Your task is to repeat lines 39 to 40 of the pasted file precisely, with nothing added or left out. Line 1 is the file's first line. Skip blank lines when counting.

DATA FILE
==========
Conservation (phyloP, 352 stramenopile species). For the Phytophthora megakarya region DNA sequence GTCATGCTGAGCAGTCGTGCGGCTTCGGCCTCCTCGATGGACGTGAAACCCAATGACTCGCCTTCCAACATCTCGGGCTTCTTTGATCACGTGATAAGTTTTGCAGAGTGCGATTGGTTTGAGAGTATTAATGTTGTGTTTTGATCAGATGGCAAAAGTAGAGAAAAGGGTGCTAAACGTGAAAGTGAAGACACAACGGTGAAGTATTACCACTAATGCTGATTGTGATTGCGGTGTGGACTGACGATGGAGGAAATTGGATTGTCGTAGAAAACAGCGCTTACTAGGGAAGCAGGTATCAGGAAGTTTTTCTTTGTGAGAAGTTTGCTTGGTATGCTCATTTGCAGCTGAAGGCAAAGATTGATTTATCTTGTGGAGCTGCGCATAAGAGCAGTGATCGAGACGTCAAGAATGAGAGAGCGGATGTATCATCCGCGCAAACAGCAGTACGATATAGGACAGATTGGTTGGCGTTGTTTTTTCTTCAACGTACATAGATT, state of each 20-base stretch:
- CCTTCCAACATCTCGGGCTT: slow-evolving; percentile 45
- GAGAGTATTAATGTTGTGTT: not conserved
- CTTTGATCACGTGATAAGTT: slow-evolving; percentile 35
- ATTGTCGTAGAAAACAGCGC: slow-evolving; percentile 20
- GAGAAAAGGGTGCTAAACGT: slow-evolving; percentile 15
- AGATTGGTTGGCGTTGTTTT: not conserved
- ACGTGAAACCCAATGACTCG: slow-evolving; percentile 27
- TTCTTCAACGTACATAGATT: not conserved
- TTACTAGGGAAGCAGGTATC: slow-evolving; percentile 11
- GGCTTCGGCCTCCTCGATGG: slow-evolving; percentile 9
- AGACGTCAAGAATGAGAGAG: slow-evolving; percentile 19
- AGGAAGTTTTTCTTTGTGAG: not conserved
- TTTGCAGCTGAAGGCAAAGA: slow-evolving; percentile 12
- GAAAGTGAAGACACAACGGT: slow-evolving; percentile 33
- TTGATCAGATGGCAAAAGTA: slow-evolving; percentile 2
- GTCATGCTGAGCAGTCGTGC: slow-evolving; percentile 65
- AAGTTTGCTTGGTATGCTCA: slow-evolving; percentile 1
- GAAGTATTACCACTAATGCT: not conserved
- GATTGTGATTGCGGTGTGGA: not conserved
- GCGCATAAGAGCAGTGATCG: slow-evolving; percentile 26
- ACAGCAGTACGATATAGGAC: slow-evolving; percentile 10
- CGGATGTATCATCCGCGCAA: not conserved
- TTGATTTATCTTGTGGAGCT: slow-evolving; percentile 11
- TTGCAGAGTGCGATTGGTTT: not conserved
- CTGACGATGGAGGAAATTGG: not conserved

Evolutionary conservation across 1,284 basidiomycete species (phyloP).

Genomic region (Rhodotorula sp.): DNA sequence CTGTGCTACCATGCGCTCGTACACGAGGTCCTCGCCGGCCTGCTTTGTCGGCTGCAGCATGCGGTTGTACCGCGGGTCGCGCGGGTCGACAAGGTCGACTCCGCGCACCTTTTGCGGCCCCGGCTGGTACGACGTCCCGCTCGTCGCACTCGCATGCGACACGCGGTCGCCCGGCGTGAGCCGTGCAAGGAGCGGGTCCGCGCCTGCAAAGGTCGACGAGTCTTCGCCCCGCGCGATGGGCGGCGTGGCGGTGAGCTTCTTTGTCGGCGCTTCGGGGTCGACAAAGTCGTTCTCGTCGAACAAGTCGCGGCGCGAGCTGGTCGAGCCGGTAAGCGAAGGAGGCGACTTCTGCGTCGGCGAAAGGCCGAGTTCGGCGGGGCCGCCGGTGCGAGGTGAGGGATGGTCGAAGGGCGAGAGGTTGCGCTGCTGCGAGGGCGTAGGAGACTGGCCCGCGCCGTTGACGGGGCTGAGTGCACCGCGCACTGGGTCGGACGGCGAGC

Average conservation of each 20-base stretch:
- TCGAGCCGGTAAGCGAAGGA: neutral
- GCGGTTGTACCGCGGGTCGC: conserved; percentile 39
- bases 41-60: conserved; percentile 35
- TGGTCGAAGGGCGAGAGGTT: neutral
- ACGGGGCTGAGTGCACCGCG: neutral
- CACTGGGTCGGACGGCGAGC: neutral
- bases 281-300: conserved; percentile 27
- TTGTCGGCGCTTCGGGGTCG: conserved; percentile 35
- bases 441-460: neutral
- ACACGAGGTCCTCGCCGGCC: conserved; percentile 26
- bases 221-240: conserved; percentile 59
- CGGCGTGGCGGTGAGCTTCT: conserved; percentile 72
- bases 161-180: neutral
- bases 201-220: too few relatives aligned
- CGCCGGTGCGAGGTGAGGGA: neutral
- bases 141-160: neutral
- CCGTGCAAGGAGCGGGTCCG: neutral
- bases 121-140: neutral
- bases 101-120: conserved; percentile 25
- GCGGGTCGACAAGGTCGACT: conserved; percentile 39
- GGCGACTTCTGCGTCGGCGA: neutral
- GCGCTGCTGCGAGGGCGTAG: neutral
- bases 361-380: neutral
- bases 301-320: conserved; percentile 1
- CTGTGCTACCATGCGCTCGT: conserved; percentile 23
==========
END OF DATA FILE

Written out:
- ACACGAGGTCCTCGCCGGCC: conserved; percentile 26
- bases 221-240: conserved; percentile 59